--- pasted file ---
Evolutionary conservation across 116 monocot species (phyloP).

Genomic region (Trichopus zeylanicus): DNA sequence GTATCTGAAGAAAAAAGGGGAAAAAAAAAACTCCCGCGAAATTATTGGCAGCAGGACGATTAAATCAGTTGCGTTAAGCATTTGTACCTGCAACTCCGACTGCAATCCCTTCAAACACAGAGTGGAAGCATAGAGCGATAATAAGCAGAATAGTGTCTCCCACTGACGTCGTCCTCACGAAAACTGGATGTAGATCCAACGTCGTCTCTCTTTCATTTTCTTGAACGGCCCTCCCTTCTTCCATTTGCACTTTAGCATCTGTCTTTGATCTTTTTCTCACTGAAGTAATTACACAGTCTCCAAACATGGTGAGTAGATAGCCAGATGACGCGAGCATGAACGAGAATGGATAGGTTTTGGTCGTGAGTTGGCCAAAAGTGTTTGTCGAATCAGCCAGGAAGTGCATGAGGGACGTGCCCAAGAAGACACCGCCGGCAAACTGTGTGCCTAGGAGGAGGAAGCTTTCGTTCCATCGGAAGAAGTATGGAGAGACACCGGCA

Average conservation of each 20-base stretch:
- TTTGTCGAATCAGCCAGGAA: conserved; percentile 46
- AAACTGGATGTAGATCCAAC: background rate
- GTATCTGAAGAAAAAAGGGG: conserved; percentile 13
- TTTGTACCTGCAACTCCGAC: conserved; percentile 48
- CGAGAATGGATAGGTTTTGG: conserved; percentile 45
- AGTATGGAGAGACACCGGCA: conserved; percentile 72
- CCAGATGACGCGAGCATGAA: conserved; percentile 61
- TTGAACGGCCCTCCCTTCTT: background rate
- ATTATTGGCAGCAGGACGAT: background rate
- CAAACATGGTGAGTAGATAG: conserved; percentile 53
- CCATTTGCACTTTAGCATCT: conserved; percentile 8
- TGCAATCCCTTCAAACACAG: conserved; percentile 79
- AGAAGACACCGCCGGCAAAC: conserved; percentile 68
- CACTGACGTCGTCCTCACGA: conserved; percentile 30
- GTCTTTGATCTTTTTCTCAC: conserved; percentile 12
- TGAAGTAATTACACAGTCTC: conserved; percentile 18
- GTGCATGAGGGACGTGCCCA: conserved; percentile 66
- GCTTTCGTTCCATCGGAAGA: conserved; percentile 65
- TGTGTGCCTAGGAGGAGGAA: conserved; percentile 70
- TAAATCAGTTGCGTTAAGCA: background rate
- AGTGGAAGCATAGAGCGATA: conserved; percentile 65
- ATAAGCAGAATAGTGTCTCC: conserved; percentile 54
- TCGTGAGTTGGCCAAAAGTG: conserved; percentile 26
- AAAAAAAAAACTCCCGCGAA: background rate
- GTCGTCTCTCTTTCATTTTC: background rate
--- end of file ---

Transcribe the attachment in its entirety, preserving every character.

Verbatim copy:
Evolutionary conservation across 116 monocot species (phyloP).

Genomic region (Trichopus zeylanicus): DNA sequence GTATCTGAAGAAAAAAGGGGAAAAAAAAAACTCCCGCGAAATTATTGGCAGCAGGACGATTAAATCAGTTGCGTTAAGCATTTGTACCTGCAACTCCGACTGCAATCCCTTCAAACACAGAGTGGAAGCATAGAGCGATAATAAGCAGAATAGTGTCTCCCACTGACGTCGTCCTCACGAAAACTGGATGTAGATCCAACGTCGTCTCTCTTTCATTTTCTTGAACGGCCCTCCCTTCTTCCATTTGCACTTTAGCATCTGTCTTTGATCTTTTTCTCACTGAAGTAATTACACAGTCTCCAAACATGGTGAGTAGATAGCCAGATGACGCGAGCATGAACGAGAATGGATAGGTTTTGGTCGTGAGTTGGCCAAAAGTGTTTGTCGAATCAGCCAGGAAGTGCATGAGGGACGTGCCCAAGAAGACACCGCCGGCAAACTGTGTGCCTAGGAGGAGGAAGCTTTCGTTCCATCGGAAGAAGTATGGAGAGACACCGGCA

Average conservation of each 20-base stretch:
- TTTGTCGAATCAGCCAGGAA: conserved; percentile 46
- AAACTGGATGTAGATCCAAC: background rate
- GTATCTGAAGAAAAAAGGGG: conserved; percentile 13
- TTTGTACCTGCAACTCCGAC: conserved; percentile 48
- CGAGAATGGATAGGTTTTGG: conserved; percentile 45
- AGTATGGAGAGACACCGGCA: conserved; percentile 72
- CCAGATGACGCGAGCATGAA: conserved; percentile 61
- TTGAACGGCCCTCCCTTCTT: background rate
- ATTATTGGCAGCAGGACGAT: background rate
- CAAACATGGTGAGTAGATAG: conserved; percentile 53
- CCATTTGCACTTTAGCATCT: conserved; percentile 8
- TGCAATCCCTTCAAACACAG: conserved; percentile 79
- AGAAGACACCGCCGGCAAAC: conserved; percentile 68
- CACTGACGTCGTCCTCACGA: conserved; percentile 30
- GTCTTTGATCTTTTTCTCAC: conserved; percentile 12
- TGAAGTAATTACACAGTCTC: conserved; percentile 18
- GTGCATGAGGGACGTGCCCA: conserved; percentile 66
- GCTTTCGTTCCATCGGAAGA: conserved; percentile 65
- TGTGTGCCTAGGAGGAGGAA: conserved; percentile 70
- TAAATCAGTTGCGTTAAGCA: background rate
- AGTGGAAGCATAGAGCGATA: conserved; percentile 65
- ATAAGCAGAATAGTGTCTCC: conserved; percentile 54
- TCGTGAGTTGGCCAAAAGTG: conserved; percentile 26
- AAAAAAAAAACTCCCGCGAA: background rate
- GTCGTCTCTCTTTCATTTTC: background rate